Domestic violence is a problem that has affected millions all around the world. Domestic violence is abusive or aggressive behavior within the home. It is typically the abuse of a spouse or partner, but it can happen to anybody within the household mentally or physically even if you’re not the one being abused. Being abused can affect how you interact with others later in life or how you treat your spouse when are older. Being abused can make people depressed or fearful and could affect their academics when they are older. We need to ask what effect does domestic violence have on victims?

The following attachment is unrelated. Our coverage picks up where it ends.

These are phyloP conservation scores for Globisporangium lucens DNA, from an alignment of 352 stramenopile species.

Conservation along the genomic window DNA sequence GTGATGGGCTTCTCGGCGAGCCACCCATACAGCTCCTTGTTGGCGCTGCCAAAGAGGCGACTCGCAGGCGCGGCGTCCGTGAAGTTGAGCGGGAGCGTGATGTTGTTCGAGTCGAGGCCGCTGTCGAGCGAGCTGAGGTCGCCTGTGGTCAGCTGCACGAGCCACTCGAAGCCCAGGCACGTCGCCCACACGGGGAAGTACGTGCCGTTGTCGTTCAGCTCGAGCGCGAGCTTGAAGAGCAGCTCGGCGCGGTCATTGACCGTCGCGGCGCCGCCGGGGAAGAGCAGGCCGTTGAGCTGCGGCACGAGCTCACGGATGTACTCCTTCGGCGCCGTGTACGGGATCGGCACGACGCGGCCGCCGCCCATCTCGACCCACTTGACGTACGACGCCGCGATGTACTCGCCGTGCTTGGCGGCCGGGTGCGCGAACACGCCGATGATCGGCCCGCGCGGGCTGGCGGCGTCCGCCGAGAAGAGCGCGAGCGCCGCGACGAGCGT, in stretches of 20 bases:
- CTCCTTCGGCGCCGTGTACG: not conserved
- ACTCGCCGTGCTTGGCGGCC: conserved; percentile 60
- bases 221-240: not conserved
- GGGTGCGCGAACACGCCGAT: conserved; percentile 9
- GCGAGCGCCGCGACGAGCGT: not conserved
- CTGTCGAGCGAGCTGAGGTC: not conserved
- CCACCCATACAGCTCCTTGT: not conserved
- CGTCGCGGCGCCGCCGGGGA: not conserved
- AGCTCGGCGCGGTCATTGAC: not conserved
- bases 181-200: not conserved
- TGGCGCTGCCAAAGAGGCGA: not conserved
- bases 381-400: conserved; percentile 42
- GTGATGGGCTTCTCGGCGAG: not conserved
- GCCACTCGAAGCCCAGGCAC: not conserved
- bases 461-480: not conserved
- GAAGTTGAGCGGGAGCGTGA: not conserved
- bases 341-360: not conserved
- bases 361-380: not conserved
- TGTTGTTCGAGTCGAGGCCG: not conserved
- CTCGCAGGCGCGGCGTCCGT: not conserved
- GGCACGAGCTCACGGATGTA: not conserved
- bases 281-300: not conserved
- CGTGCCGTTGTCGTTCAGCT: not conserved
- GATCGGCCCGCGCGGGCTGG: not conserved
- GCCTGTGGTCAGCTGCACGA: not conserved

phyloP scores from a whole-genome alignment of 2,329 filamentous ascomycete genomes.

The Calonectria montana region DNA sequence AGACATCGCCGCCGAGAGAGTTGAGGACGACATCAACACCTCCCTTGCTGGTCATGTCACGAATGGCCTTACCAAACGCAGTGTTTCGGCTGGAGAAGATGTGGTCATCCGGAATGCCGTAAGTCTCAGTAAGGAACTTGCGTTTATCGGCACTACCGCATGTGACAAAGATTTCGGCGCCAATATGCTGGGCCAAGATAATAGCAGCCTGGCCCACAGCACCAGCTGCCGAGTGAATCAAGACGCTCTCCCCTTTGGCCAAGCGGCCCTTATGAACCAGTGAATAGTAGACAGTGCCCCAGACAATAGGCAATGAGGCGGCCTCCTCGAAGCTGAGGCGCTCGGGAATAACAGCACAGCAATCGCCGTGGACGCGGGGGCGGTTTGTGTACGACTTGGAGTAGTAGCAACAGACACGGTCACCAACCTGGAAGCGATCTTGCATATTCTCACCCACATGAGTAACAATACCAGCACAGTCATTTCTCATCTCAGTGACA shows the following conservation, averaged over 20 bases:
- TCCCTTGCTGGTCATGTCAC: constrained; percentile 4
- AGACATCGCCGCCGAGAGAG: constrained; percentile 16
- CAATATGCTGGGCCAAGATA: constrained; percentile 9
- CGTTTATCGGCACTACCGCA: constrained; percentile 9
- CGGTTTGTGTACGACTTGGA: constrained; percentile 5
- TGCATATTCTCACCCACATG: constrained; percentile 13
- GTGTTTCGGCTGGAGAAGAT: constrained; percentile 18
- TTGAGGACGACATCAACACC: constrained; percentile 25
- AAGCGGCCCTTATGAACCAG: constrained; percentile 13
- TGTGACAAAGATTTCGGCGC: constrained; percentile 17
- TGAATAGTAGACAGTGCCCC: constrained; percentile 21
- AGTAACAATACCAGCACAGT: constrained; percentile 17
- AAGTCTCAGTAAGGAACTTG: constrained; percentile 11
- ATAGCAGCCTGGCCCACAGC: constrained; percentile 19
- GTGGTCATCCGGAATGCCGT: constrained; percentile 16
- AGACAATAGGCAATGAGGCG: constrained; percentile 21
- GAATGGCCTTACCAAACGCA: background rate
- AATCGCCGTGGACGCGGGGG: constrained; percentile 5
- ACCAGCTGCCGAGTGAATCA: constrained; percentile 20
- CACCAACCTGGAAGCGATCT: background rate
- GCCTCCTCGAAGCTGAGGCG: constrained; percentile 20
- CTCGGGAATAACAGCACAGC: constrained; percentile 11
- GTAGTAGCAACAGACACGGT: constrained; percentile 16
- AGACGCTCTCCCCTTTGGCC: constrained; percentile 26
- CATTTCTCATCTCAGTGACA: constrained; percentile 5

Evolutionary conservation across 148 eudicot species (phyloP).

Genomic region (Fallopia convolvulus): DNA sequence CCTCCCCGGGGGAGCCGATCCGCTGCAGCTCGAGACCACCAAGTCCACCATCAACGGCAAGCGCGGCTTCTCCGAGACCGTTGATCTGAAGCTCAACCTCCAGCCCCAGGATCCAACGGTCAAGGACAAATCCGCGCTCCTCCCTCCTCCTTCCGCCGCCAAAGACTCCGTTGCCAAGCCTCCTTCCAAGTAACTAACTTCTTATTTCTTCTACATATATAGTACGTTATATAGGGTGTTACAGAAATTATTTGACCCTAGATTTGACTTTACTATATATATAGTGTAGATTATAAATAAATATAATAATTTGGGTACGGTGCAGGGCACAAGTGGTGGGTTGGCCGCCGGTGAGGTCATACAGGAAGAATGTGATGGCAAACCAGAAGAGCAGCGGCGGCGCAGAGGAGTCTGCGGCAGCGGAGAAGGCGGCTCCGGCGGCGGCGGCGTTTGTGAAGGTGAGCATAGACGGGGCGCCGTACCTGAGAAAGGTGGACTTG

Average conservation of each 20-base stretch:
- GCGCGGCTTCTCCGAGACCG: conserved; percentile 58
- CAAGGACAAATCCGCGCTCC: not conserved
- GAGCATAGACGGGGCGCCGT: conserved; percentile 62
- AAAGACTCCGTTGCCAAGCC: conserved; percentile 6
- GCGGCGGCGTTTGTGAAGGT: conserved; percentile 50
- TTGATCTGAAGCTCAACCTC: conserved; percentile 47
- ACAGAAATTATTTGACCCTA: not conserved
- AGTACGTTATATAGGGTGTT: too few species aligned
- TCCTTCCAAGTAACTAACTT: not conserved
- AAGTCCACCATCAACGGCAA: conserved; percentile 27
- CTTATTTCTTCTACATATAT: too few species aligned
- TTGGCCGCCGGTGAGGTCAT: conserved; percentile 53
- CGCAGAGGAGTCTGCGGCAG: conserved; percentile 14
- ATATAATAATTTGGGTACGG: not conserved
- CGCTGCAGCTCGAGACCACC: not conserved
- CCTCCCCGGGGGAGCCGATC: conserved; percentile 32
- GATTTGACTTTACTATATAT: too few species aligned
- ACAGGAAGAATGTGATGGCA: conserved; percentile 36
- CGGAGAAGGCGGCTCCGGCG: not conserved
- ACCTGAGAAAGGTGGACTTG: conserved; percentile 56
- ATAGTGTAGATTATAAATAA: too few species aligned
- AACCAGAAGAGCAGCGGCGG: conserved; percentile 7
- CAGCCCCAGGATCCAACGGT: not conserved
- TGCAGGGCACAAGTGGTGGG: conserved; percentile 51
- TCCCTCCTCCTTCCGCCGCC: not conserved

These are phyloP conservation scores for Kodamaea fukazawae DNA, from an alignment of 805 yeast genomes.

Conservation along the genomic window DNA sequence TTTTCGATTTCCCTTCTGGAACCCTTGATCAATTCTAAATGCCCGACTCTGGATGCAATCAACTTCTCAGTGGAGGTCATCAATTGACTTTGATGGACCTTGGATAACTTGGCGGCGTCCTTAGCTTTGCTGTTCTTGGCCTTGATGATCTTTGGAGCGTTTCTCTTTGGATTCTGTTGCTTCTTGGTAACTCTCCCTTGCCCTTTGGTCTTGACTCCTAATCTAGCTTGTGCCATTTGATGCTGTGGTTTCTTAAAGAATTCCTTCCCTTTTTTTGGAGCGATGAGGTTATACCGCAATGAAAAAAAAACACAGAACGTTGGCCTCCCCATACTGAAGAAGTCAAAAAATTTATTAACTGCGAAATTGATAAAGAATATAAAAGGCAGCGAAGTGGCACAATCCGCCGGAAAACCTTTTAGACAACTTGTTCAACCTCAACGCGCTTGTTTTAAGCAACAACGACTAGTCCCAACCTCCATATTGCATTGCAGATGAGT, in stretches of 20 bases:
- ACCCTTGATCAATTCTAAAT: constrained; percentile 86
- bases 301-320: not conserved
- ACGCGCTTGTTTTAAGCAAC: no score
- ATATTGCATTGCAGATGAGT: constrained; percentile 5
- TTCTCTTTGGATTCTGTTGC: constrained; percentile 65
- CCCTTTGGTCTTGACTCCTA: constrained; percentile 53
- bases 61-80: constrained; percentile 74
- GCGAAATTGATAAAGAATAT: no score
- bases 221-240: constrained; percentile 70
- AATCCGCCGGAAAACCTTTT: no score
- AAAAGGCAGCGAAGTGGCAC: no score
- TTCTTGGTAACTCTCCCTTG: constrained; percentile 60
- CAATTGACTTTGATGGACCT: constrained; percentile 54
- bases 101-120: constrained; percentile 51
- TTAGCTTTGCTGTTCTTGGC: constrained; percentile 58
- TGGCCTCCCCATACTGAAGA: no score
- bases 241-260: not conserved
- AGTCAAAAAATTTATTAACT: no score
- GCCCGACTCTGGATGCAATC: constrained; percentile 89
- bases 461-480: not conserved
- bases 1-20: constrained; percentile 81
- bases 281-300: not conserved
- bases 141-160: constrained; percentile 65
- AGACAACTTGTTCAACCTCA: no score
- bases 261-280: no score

Domestic violence can have several effects on the person that’s abused. Being abused can affect the victim mentally and physically. Victims of intimate partner violence face high levels of stress. Even after years of abuse, many survivors are forced to deal with lasting reproductive health issues. After the victims separate they remain at high risk of mental health disorders. These can include; anxiety, depression, and post-traumatic stress. Some domestic violence victims have to face with partners forcing them to have unprotected sex. The chief program officer at Safe Horizons, Liz Roberts said, “I’ve worked with survivors who had to hide their birth control pills, and when they were found, they were flushed down the toilet. I’ve worked with survivors whose partners had other sexual relationships outside of their primary relationships, lied about it, and refused to wear condoms.” Kids being exposed to this domestic violence could change their lives and affect them in many different ways of how they act around people or in public. A quote from (“ThinkProgress”) said, “Kids exposed to domestic violence experience a whole host of similar health issues as we see in adult survivors, like anxiety, sleep disorders, and mental health and behavioral health issues.” (Twitter 2014). Survivors of domestic abuse can have trouble talking about the violence they suffered. Addressing these issues is overwhelming for the survivor but if they do address it, it can help them develop their inner strength and be less fearful for themselves and their families.